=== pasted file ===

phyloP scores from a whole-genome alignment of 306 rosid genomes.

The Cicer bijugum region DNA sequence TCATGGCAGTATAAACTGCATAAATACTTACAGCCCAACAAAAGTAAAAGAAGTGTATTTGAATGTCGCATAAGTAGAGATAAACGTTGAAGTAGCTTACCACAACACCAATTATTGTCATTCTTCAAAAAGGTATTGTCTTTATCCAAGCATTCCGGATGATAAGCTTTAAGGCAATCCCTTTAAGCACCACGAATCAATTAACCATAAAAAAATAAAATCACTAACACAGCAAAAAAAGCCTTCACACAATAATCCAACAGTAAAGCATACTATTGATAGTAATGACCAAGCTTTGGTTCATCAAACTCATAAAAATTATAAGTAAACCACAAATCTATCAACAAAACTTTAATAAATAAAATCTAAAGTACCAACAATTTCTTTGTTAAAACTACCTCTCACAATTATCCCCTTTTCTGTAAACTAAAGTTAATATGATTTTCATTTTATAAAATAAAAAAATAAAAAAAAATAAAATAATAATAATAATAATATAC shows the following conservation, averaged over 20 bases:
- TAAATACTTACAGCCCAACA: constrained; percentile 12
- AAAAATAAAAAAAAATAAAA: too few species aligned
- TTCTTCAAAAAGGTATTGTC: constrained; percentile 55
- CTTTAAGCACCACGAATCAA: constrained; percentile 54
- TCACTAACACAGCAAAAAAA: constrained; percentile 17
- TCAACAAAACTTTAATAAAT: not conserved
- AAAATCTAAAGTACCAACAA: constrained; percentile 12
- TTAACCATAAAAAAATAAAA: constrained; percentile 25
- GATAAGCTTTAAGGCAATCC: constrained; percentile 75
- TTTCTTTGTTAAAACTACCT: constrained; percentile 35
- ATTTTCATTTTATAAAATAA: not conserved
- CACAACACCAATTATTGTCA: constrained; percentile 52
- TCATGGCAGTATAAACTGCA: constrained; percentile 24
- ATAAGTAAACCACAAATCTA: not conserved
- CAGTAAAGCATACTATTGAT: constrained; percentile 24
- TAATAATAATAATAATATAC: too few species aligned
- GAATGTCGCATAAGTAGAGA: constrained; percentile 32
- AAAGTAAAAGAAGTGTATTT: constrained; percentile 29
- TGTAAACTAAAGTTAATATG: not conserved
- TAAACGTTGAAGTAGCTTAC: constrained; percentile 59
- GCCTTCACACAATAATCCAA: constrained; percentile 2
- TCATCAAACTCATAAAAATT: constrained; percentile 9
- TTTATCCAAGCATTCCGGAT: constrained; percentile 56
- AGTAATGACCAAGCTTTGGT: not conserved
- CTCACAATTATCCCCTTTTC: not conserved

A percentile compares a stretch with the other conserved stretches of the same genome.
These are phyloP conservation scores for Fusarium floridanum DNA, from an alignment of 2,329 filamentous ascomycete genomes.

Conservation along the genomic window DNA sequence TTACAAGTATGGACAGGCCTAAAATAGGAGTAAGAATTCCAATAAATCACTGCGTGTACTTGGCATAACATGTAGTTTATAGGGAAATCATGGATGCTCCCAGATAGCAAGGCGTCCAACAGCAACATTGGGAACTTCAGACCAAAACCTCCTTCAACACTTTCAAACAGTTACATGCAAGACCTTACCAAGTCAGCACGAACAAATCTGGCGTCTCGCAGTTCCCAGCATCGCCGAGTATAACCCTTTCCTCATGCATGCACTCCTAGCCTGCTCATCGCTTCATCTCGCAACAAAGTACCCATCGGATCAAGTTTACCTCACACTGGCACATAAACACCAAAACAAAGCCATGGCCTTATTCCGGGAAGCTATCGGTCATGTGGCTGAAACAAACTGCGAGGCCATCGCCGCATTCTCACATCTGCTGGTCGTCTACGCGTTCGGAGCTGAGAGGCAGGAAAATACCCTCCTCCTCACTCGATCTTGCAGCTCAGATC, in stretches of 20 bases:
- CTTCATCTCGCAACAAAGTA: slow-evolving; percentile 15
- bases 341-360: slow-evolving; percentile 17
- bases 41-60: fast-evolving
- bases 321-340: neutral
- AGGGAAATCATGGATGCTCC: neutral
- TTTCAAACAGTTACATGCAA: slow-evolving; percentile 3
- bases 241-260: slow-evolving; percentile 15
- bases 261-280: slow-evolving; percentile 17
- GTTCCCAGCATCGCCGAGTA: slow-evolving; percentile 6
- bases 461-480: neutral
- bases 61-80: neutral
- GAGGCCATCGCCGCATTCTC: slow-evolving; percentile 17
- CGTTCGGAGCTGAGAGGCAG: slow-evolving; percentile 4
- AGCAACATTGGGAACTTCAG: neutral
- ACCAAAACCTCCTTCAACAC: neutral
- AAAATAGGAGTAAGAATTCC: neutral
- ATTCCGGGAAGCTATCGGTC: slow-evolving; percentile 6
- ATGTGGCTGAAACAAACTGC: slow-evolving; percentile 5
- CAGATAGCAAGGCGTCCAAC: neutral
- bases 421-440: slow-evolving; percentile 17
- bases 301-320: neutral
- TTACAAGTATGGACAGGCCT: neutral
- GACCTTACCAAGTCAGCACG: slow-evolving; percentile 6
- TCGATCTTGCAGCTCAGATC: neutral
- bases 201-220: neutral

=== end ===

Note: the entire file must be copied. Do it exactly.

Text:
phyloP scores from a whole-genome alignment of 306 rosid genomes.

The Cicer bijugum region DNA sequence TCATGGCAGTATAAACTGCATAAATACTTACAGCCCAACAAAAGTAAAAGAAGTGTATTTGAATGTCGCATAAGTAGAGATAAACGTTGAAGTAGCTTACCACAACACCAATTATTGTCATTCTTCAAAAAGGTATTGTCTTTATCCAAGCATTCCGGATGATAAGCTTTAAGGCAATCCCTTTAAGCACCACGAATCAATTAACCATAAAAAAATAAAATCACTAACACAGCAAAAAAAGCCTTCACACAATAATCCAACAGTAAAGCATACTATTGATAGTAATGACCAAGCTTTGGTTCATCAAACTCATAAAAATTATAAGTAAACCACAAATCTATCAACAAAACTTTAATAAATAAAATCTAAAGTACCAACAATTTCTTTGTTAAAACTACCTCTCACAATTATCCCCTTTTCTGTAAACTAAAGTTAATATGATTTTCATTTTATAAAATAAAAAAATAAAAAAAAATAAAATAATAATAATAATAATATAC shows the following conservation, averaged over 20 bases:
- TAAATACTTACAGCCCAACA: constrained; percentile 12
- AAAAATAAAAAAAAATAAAA: too few species aligned
- TTCTTCAAAAAGGTATTGTC: constrained; percentile 55
- CTTTAAGCACCACGAATCAA: constrained; percentile 54
- TCACTAACACAGCAAAAAAA: constrained; percentile 17
- TCAACAAAACTTTAATAAAT: not conserved
- AAAATCTAAAGTACCAACAA: constrained; percentile 12
- TTAACCATAAAAAAATAAAA: constrained; percentile 25
- GATAAGCTTTAAGGCAATCC: constrained; percentile 75
- TTTCTTTGTTAAAACTACCT: constrained; percentile 35
- ATTTTCATTTTATAAAATAA: not conserved
- CACAACACCAATTATTGTCA: constrained; percentile 52
- TCATGGCAGTATAAACTGCA: constrained; percentile 24
- ATAAGTAAACCACAAATCTA: not conserved
- CAGTAAAGCATACTATTGAT: constrained; percentile 24
- TAATAATAATAATAATATAC: too few species aligned
- GAATGTCGCATAAGTAGAGA: constrained; percentile 32
- AAAGTAAAAGAAGTGTATTT: constrained; percentile 29
- TGTAAACTAAAGTTAATATG: not conserved
- TAAACGTTGAAGTAGCTTAC: constrained; percentile 59
- GCCTTCACACAATAATCCAA: constrained; percentile 2
- TCATCAAACTCATAAAAATT: constrained; percentile 9
- TTTATCCAAGCATTCCGGAT: constrained; percentile 56
- AGTAATGACCAAGCTTTGGT: not conserved
- CTCACAATTATCCCCTTTTC: not conserved

A percentile compares a stretch with the other conserved stretches of the same genome.
These are phyloP conservation scores for Fusarium floridanum DNA, from an alignment of 2,329 filamentous ascomycete genomes.

Conservation along the genomic window DNA sequence TTACAAGTATGGACAGGCCTAAAATAGGAGTAAGAATTCCAATAAATCACTGCGTGTACTTGGCATAACATGTAGTTTATAGGGAAATCATGGATGCTCCCAGATAGCAAGGCGTCCAACAGCAACATTGGGAACTTCAGACCAAAACCTCCTTCAACACTTTCAAACAGTTACATGCAAGACCTTACCAAGTCAGCACGAACAAATCTGGCGTCTCGCAGTTCCCAGCATCGCCGAGTATAACCCTTTCCTCATGCATGCACTCCTAGCCTGCTCATCGCTTCATCTCGCAACAAAGTACCCATCGGATCAAGTTTACCTCACACTGGCACATAAACACCAAAACAAAGCCATGGCCTTATTCCGGGAAGCTATCGGTCATGTGGCTGAAACAAACTGCGAGGCCATCGCCGCATTCTCACATCTGCTGGTCGTCTACGCGTTCGGAGCTGAGAGGCAGGAAAATACCCTCCTCCTCACTCGATCTTGCAGCTCAGATC, in stretches of 20 bases:
- CTTCATCTCGCAACAAAGTA: slow-evolving; percentile 15
- bases 341-360: slow-evolving; percentile 17
- bases 41-60: fast-evolving
- bases 321-340: neutral
- AGGGAAATCATGGATGCTCC: neutral
- TTTCAAACAGTTACATGCAA: slow-evolving; percentile 3
- bases 241-260: slow-evolving; percentile 15
- bases 261-280: slow-evolving; percentile 17
- GTTCCCAGCATCGCCGAGTA: slow-evolving; percentile 6
- bases 461-480: neutral
- bases 61-80: neutral
- GAGGCCATCGCCGCATTCTC: slow-evolving; percentile 17
- CGTTCGGAGCTGAGAGGCAG: slow-evolving; percentile 4
- AGCAACATTGGGAACTTCAG: neutral
- ACCAAAACCTCCTTCAACAC: neutral
- AAAATAGGAGTAAGAATTCC: neutral
- ATTCCGGGAAGCTATCGGTC: slow-evolving; percentile 6
- ATGTGGCTGAAACAAACTGC: slow-evolving; percentile 5
- CAGATAGCAAGGCGTCCAAC: neutral
- bases 421-440: slow-evolving; percentile 17
- bases 301-320: neutral
- TTACAAGTATGGACAGGCCT: neutral
- GACCTTACCAAGTCAGCACG: slow-evolving; percentile 6
- TCGATCTTGCAGCTCAGATC: neutral
- bases 201-220: neutral